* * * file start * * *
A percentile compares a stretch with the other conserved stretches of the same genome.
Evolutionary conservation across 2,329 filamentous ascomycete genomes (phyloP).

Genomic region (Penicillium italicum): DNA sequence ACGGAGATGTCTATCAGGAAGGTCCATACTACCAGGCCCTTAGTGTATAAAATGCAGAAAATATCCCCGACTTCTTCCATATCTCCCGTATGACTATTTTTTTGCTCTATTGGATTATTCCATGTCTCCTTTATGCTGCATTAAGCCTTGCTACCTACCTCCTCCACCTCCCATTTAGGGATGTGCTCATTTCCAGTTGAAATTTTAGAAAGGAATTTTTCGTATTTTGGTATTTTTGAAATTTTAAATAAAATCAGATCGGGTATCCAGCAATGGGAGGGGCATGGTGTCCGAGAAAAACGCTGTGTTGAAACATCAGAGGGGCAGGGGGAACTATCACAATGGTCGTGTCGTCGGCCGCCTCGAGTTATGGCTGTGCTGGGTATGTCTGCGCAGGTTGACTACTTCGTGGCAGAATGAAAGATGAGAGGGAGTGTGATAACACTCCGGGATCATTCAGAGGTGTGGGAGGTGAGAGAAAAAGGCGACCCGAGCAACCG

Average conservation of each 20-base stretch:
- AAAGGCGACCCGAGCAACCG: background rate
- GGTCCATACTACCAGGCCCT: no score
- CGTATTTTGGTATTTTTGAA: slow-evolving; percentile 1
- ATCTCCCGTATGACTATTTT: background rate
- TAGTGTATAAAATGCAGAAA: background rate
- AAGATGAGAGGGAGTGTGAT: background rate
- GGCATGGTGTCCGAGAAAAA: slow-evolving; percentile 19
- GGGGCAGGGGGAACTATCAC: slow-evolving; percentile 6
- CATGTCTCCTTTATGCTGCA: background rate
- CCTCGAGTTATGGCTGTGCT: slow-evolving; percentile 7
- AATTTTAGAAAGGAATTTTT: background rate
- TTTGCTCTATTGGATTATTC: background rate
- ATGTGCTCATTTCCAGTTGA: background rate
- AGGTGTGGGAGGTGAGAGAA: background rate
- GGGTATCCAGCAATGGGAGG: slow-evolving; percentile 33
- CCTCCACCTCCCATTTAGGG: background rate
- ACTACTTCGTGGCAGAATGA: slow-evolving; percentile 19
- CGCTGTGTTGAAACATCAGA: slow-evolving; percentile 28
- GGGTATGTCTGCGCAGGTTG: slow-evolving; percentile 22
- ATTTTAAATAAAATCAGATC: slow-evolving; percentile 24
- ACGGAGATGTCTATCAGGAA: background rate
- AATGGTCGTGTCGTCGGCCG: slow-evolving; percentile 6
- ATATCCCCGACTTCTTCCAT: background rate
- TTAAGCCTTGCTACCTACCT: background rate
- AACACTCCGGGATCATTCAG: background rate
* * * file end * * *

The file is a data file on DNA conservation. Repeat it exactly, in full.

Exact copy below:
A percentile compares a stretch with the other conserved stretches of the same genome.
Evolutionary conservation across 2,329 filamentous ascomycete genomes (phyloP).

Genomic region (Penicillium italicum): DNA sequence ACGGAGATGTCTATCAGGAAGGTCCATACTACCAGGCCCTTAGTGTATAAAATGCAGAAAATATCCCCGACTTCTTCCATATCTCCCGTATGACTATTTTTTTGCTCTATTGGATTATTCCATGTCTCCTTTATGCTGCATTAAGCCTTGCTACCTACCTCCTCCACCTCCCATTTAGGGATGTGCTCATTTCCAGTTGAAATTTTAGAAAGGAATTTTTCGTATTTTGGTATTTTTGAAATTTTAAATAAAATCAGATCGGGTATCCAGCAATGGGAGGGGCATGGTGTCCGAGAAAAACGCTGTGTTGAAACATCAGAGGGGCAGGGGGAACTATCACAATGGTCGTGTCGTCGGCCGCCTCGAGTTATGGCTGTGCTGGGTATGTCTGCGCAGGTTGACTACTTCGTGGCAGAATGAAAGATGAGAGGGAGTGTGATAACACTCCGGGATCATTCAGAGGTGTGGGAGGTGAGAGAAAAAGGCGACCCGAGCAACCG

Average conservation of each 20-base stretch:
- AAAGGCGACCCGAGCAACCG: background rate
- GGTCCATACTACCAGGCCCT: no score
- CGTATTTTGGTATTTTTGAA: slow-evolving; percentile 1
- ATCTCCCGTATGACTATTTT: background rate
- TAGTGTATAAAATGCAGAAA: background rate
- AAGATGAGAGGGAGTGTGAT: background rate
- GGCATGGTGTCCGAGAAAAA: slow-evolving; percentile 19
- GGGGCAGGGGGAACTATCAC: slow-evolving; percentile 6
- CATGTCTCCTTTATGCTGCA: background rate
- CCTCGAGTTATGGCTGTGCT: slow-evolving; percentile 7
- AATTTTAGAAAGGAATTTTT: background rate
- TTTGCTCTATTGGATTATTC: background rate
- ATGTGCTCATTTCCAGTTGA: background rate
- AGGTGTGGGAGGTGAGAGAA: background rate
- GGGTATCCAGCAATGGGAGG: slow-evolving; percentile 33
- CCTCCACCTCCCATTTAGGG: background rate
- ACTACTTCGTGGCAGAATGA: slow-evolving; percentile 19
- CGCTGTGTTGAAACATCAGA: slow-evolving; percentile 28
- GGGTATGTCTGCGCAGGTTG: slow-evolving; percentile 22
- ATTTTAAATAAAATCAGATC: slow-evolving; percentile 24
- ACGGAGATGTCTATCAGGAA: background rate
- AATGGTCGTGTCGTCGGCCG: slow-evolving; percentile 6
- ATATCCCCGACTTCTTCCAT: background rate
- TTAAGCCTTGCTACCTACCT: background rate
- AACACTCCGGGATCATTCAG: background rate